AI is Becoming More Human Like Every Day

The advancement of AI technology is happening daily, and everyday robots are becoming more and more human-like. The problem is that not everything these bots learn is being put to good use and a recent study revealed that the technology is becoming racist and sexist. This will, of course, have an adverse affect on the robots ability to make sound decisions and will increase more the better AI becomes at interpreting and understanding the human language. It will, unfortunately, learn bias’ about race and gender the more data it’s fed.


In one study conducted at Princeton University, researchers used GloVe to carry out a word associated task. The Glove is an AI that uses online text to understand human language. When given words like flower or insects to match up with other words defined as pleasant or unpleasant such as family or crash. The AI did this successfully, no problem. But, when the AI was given a list of names that were predominantly white-sounding, such as Emily or Matt and a list of black-sounding names such as Ebony and Jamal it linked the white-sounding ones to the word pleasant and the black-sounding ones to unpleasant.

Joanna Bryson is the co-author of the study and a computer scientist at the University of Bath and she said, “A lot of people are saying that this is showing that AI is prejudiced. No. This is showing we’re prejudiced and that AI is learning it. The danger would be if you had an AI system that didn’t have an explicit part that was driven by moral ideas, that would be bad.” The discovery was made after researchers created a scoring system that marked the positive and negative connotations linked with words in the AI-analyzed text.


“We replicated a spectrum of known biases, as measured by the Implicit Association Test [IAT], using a widely used, purely statistical machine-learning model trained on a standard corpus of text from the World Wide Web. Our results indicate that text corpora contain recoverable and accurate imprints of our historic biases, whether morally neutral as toward insects or flowers, problematic as toward race or gender, or even simply veridical, reflecting the status quo distribution of gender with respect to careers or first names,” reads the study as published in the journal Science.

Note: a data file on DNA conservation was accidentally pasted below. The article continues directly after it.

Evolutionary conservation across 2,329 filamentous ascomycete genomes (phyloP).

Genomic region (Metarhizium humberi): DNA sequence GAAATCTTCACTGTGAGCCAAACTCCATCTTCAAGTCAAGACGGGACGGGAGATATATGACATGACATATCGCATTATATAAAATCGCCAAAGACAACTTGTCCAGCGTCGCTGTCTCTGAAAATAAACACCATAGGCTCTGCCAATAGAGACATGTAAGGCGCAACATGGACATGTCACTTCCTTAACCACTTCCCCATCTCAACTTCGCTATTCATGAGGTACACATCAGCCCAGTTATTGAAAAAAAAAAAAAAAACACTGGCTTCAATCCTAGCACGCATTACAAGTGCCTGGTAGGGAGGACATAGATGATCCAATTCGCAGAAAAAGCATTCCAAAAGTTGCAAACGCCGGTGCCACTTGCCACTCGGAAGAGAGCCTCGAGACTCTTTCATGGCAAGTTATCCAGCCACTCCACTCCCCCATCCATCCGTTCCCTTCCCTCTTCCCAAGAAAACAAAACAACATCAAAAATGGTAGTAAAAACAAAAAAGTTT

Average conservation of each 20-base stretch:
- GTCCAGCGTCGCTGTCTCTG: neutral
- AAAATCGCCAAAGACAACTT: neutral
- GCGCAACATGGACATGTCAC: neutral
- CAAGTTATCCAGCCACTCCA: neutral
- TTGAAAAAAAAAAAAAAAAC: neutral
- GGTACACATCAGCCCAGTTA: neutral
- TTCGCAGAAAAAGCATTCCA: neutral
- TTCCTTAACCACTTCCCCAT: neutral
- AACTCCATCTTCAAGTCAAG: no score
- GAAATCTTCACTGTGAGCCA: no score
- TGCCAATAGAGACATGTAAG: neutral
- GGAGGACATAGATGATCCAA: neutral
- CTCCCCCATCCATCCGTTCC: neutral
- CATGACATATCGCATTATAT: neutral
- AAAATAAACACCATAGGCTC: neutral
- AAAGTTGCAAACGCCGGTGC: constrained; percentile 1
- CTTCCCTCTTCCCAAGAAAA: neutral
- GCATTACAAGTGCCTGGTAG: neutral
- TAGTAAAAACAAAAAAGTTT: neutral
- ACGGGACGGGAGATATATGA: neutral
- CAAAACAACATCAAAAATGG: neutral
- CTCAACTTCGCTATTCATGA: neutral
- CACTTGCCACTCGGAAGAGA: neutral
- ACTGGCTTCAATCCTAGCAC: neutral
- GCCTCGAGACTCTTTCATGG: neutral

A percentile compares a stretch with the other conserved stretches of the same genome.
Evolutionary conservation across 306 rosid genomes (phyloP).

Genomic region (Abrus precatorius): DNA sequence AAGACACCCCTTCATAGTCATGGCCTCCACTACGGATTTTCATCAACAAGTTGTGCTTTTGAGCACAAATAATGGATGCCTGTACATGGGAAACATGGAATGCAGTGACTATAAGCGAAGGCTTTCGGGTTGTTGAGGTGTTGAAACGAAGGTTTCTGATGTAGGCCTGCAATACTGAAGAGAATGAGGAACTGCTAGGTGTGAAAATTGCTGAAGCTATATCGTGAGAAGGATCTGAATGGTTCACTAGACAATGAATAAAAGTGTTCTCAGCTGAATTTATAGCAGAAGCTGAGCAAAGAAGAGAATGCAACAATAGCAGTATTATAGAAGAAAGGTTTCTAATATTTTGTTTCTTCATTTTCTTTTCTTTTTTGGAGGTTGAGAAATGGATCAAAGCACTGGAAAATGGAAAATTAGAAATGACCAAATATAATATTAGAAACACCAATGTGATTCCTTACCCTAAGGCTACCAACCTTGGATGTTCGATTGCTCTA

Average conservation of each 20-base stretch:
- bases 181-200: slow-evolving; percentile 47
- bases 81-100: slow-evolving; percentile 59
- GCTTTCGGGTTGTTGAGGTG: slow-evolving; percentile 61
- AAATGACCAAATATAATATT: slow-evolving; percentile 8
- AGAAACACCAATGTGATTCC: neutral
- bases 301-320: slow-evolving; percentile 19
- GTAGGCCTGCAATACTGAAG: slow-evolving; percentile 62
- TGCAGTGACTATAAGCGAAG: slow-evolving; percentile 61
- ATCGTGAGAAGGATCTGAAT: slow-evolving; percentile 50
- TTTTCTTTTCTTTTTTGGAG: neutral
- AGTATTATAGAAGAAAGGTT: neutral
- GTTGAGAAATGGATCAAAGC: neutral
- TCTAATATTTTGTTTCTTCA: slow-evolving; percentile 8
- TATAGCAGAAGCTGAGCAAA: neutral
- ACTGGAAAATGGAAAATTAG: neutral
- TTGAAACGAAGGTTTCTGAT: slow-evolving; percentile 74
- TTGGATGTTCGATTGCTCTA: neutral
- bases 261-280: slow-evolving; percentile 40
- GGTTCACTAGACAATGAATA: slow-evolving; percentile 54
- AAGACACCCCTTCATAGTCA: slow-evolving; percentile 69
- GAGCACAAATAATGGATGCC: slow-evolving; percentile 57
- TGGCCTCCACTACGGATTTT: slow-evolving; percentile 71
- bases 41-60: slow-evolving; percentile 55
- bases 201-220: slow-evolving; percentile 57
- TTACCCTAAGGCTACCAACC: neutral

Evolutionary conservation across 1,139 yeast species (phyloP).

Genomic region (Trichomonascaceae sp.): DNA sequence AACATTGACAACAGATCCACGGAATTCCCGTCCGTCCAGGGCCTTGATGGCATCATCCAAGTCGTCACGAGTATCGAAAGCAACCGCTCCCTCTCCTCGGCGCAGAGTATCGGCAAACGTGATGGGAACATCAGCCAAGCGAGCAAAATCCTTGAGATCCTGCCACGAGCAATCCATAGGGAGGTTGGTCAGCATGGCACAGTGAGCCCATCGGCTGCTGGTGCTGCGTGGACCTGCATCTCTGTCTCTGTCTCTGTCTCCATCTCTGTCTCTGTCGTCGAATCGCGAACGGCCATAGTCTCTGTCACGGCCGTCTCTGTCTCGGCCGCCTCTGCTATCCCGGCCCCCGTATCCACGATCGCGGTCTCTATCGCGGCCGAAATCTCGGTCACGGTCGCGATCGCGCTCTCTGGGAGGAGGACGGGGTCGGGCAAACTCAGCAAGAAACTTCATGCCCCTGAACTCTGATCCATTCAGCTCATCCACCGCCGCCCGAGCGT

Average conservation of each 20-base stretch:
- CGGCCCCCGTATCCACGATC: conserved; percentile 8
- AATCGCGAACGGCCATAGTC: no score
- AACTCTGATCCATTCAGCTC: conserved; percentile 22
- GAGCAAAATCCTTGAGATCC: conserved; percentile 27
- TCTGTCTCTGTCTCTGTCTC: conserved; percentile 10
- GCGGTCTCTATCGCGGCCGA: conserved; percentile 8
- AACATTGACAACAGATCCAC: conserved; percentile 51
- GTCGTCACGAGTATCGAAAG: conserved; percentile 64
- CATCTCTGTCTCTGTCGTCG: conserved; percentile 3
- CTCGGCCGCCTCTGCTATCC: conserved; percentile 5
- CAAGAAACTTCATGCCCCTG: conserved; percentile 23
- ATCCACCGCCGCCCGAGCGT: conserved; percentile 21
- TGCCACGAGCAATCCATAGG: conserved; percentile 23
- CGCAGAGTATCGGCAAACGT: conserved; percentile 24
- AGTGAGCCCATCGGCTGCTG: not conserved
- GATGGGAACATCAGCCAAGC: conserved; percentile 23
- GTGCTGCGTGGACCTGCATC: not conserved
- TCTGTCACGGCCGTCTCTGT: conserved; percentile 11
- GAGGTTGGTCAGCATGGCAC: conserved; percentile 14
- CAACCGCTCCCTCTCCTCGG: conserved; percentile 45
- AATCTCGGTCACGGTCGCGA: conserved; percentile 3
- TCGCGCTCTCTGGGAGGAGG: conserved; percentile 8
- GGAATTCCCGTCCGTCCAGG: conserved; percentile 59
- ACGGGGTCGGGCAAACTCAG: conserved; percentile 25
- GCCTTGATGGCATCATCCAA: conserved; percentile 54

Microsoft had a go at creating their own AI bot named Tay that was designed to understand the language used among your people online today. However, not very long after it had been launched online, it became apparent there were a few flaws in Tay’s algorithm that needed ironing out. Because of this issue, it meant Tay was responding to some questions in a racist manner. Some of these answers included racial slurs supporting genocide and defending white supremacist. The bot also quoted things like, “Bush did 9/11 and Hitler would have done a better job than the monkey we have got now.”


So, as fantastic as AI is. It’s clear that tight parameters need to be in place to stop any real problems arising. The researchers wrote in the study, “We can learn that ‘prejudice is bad,’ that women used to be trapped in their homes and men in their careers, but now gender doesn’t necessarily determine the family role, and so forth. If AI is not built in a similar way, then it would be possible for prejudice absorbed by machine learning to have a much greater negative impact than when prejudice is absorbed in the same way by children.”


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